3. What explains the sequence in which Cemex entered foreign markets?
Sequence of Market Entry Dimensions of Proximity (or Distance) CulturalAdministrativeGeographicEconomic USA√√√√ Spain√√√√ Caribbean√√√ √ Latin America√√√ √ Philippines√√ Indonesia√ Egypt√
Sequence of Market Entry Until the late 1990s, largely explicable using the CAGE framework: Cultural (language, religion) Administrative (colonial ties, trade areas) Geographic (US, Caribbean, L. America) Economic (mostly developing countries) But Indonesia and Egypt were more “distant” And looking at countries that are more “distant” still Which begs an important question…
4. How far can Cemex’s competitive advantage travel?
Cemex’s global strategy Cemex has increased the upside for a global strategy Developed intangibles that apply across countries and create rationale for its global strategy (e.g., managerial processes and innovation) Cemex has limited the downside for a global strategy Entered more similar countries first (CAGE), lowering the risks created by differences across countries
How far can Cemex’s competitive advantage travel? Has Cemex systematized and standardized what it has learned to a sufficient degree to go beyond its CAGE region? To other developing countries? Are all developing countries sufficiently alike? What advantage does Cemex have in India, China, Russia, etc? And even to developed countries?
Recent Acquisitions by Cemex 2000 acquired Southdown (US), 2 nd largest cement manufacturer in US, for $2.9 billion 2001 acquired Saraburi Cement (Thailand), for $73 million 2002 acquired Puerto Rican Cement Company for $281 million 2004 acquired RMC Group (UK), one of Europe’s largest cement producers and world’s largest supplier of ready-mix concrete, for $5.8 billion 2006 sold its 25.5% stake in Semen Gresik (Indonesia) 2006 acquired Rinker Group (Australia), a major seller of construction materials with 85% of its business in the US, for nearly $12 billion (27% premium) in largest deal ever concluded in the cement industry
Can Cemex add value in developed countries? “[Cemex] uses basic enterprise resource processing technology, but with rigour. It has process maps and imposes them on all its subsidiaries. It bought the UK building materials group RMC 18 months ago. RMC was not as efficient as Cemex. It had multiple systems running different processes around the company. It was not the IT department's fault. It was doing what it was told but it was not the way to run modern cement and it got bought.” Mark Raskino, Gartner Group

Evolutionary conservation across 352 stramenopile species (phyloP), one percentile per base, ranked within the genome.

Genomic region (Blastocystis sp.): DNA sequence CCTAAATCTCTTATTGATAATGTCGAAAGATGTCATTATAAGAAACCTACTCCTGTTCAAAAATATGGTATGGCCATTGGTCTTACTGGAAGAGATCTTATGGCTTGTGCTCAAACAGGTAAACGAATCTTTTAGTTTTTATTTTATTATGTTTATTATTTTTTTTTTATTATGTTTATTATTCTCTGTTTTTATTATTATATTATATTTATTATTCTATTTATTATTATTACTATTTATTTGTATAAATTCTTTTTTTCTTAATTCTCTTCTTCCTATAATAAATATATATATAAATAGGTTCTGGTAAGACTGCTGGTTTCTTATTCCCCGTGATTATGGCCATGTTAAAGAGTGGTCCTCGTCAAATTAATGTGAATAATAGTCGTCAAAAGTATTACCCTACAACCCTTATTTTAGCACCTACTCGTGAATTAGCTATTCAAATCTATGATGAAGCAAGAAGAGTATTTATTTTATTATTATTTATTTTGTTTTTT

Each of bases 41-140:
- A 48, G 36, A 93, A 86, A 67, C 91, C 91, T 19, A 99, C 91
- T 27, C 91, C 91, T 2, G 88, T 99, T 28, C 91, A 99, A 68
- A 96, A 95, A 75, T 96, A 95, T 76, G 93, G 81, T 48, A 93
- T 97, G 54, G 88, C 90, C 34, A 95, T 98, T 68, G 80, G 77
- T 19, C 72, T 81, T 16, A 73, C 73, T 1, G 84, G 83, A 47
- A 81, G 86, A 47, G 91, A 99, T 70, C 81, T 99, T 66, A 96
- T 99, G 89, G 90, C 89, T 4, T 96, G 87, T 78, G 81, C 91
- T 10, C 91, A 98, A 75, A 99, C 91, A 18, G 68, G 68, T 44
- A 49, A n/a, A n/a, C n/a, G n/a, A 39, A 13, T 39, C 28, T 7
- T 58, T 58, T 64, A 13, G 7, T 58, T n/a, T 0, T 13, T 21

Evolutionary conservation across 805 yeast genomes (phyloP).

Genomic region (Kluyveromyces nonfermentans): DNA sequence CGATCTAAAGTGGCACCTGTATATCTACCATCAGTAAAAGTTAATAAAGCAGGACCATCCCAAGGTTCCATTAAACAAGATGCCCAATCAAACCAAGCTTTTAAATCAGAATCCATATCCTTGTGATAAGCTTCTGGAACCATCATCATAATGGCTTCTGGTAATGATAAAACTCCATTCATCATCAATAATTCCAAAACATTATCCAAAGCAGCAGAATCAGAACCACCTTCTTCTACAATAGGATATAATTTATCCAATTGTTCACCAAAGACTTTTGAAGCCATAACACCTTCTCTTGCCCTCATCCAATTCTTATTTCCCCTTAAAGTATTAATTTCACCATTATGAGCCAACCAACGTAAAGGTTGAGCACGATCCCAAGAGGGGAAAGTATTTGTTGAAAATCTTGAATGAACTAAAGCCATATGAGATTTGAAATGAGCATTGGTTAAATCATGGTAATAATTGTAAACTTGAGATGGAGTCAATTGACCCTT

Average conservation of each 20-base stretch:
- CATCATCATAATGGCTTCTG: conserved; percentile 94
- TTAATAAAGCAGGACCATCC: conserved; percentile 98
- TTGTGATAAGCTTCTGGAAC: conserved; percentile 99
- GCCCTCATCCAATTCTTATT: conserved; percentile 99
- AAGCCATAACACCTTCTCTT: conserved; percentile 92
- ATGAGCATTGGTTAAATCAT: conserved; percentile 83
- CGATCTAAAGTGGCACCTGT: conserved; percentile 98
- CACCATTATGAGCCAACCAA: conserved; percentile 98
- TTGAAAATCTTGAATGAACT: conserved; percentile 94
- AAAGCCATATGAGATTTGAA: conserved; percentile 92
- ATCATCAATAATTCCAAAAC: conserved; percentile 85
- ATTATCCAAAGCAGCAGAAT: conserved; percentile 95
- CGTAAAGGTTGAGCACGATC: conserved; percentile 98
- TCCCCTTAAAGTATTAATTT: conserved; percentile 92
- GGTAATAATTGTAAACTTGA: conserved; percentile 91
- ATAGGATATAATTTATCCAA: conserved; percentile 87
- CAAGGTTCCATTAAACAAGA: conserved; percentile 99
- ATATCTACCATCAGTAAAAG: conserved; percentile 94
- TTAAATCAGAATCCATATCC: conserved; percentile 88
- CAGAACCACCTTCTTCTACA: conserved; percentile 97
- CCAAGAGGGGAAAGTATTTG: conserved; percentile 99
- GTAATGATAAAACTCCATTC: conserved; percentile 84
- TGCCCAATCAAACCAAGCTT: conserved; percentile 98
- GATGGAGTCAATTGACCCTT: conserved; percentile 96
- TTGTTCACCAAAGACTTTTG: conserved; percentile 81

Can Cemex add value in developed countries? “Before the takeover, RMC's flagship plant at Rugby in the UK had been running at 71 per cent capacity, and the central kiln had been stopped a mind-boggling 229 times. Just two months after the takeover, capacity was up to almost 94 per cent, and production had risen from 83,000 tons to 105,000 tons a month.” Financial Times, October 2006
Or is there something else going on? “We had to become one of the biggest global companies. If we didn’t, someone undoubtedly would have acquired us.” Lorenzo Zambrano, CEO of Cemex
Source: Case, Exhibit 4 Is there another game being played? HolderbankCemex EBITDA margin23.4%37.1% EBITDA/ ton sold (US$) Sales/ country (US$m) Average price/ ton sold (US$) Average cost/ ton sold (US$)
And is it now being played out on a global stage? Are the majors pursuing a strategy of multi-market competition (matching each other's markets) to gain better control over price and quantity in the industry? Incentives to maintain collusive prices in any one market are potentially greater given threat of retaliatory price-cutting in multiple markets If Cemex doesn’t match the other majors’ moves, does it risk being vulnerable to their competitive moves?
Takeaways Designing a global strategy is not a mechanical exercise – it’s a creative response to the global potential of industry. Innovative global strategies, based on novel ownership and location advantages, can sometimes work in, and eventually transform, industries with apparently low global potential. “Distance” matters in a variety of ways (CAGE) in the design and execution of global strategy. Always analyze whether and why particular global strategies generate sustainable competitive advantage – the fact that companies pursue such strategies does not necessarily mean they do so.